|Title||The relationship between extratropical cyclone strength and atmospheric river intensity and position|
|Publication Type||Journal Article|
|Year of Publication||2019|
|Authors||Zhang Z.H, Ralph FM, Zheng M.H|
|Journal||Geophysical Research Letters|
|Type of Article||Article|
|Keywords||connection; dropsonde observations; Geology; impacts; moisture; north pacific; perspectives; precipitation; seasonality; transport; west-coast|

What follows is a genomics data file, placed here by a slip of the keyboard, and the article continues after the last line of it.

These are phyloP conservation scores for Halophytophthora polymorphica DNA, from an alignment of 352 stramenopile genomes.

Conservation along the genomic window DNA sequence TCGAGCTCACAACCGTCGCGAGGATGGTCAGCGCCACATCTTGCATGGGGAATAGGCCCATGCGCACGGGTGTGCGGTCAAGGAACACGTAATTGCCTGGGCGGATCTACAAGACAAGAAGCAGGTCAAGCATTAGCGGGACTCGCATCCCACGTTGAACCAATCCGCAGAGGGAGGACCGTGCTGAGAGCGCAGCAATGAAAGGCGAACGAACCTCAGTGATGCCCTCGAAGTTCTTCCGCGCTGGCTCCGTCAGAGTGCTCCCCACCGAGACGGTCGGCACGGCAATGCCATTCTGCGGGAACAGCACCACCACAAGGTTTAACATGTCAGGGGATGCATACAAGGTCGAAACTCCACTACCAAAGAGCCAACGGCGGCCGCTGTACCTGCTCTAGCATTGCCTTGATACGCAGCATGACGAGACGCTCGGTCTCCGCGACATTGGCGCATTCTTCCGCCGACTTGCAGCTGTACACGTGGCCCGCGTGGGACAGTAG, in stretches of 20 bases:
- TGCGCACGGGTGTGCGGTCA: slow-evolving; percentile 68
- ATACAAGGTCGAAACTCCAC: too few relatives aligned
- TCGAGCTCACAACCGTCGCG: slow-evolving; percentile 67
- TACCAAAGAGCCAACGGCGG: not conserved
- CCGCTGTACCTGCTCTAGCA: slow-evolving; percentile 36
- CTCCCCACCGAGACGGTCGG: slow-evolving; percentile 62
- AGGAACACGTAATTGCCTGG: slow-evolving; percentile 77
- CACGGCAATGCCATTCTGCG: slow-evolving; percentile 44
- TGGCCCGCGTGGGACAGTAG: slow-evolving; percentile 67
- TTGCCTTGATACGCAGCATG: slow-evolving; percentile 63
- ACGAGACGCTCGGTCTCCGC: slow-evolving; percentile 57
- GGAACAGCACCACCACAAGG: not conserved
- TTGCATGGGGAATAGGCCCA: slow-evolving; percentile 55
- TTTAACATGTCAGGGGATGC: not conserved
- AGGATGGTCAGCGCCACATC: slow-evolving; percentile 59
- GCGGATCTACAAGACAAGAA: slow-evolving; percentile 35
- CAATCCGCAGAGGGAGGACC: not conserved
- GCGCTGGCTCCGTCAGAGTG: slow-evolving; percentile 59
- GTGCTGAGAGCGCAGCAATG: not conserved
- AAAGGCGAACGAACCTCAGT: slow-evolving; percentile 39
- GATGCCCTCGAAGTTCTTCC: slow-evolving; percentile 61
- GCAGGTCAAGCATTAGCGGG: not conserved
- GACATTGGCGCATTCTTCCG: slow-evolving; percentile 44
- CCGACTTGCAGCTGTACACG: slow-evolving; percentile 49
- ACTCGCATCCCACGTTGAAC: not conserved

Extratropical cyclones (ECs) and atmospheric rivers (ARs) impact precipitation over the U.S. West Coast and other analogous regions globally. This study investigates the relationship between ECs and ARs by exploring the connections between EC strength and AR intensity and position using a new AR intensity scale. While 82% of ARs are associated with an EC, only 45% of ECs have a paired AR and the distance between the AR and EC varies greatly. Roughly 20% of ARs (defined by vertically integrated water vapor transport) occur without a nearby EC. These are usually close to a subtropical/tropical moisture source and include an anticyclone. AR intensity is only moderately proportional to EC strength. Neither the location nor intensity of an AR can be simply determined by an EC. Greater EC intensification occurs with stronger ARs, suggesting that ARs enhance EC deepening by providing more water vapor for latent heat release. Plain Language Summary Both extratropical cyclones and atmospheric rivers have impact on precipitation over the U.S. West Coast, and they are often mentioned together. However, the relationship between the two is not completely understood. In this study, we have examined the connections between extratropical cyclone strength and atmospheric river intensity and position. While 82% of atmospheric rivers are related to a cyclone, only 45% of cyclones have an accompanied atmospheric river. The distance between the two varies from about 300 km to over 2,000 km. Roughly 20% of atmospheric rivers occur without a nearby cyclone. These cases are close to the subtropical/tropical moisture source and are related to a high pressure. While cyclones can enhance atmospheric rivers with stronger wind, neither the location nor the intensity of an atmospheric river can be simply determined by a cyclone. On the other hand, atmospheric rivers with strong water vapor transport provide favorable conditions for cyclone intensification. Our results provide a comprehensive analysis of the relationship between atmospheric rivers and extratropical cyclones. This work improves the understanding of the dynamical mechanism for heavy precipitation over the U.S. West Coast and thus provides more reliable information on long-term flood control and water planning.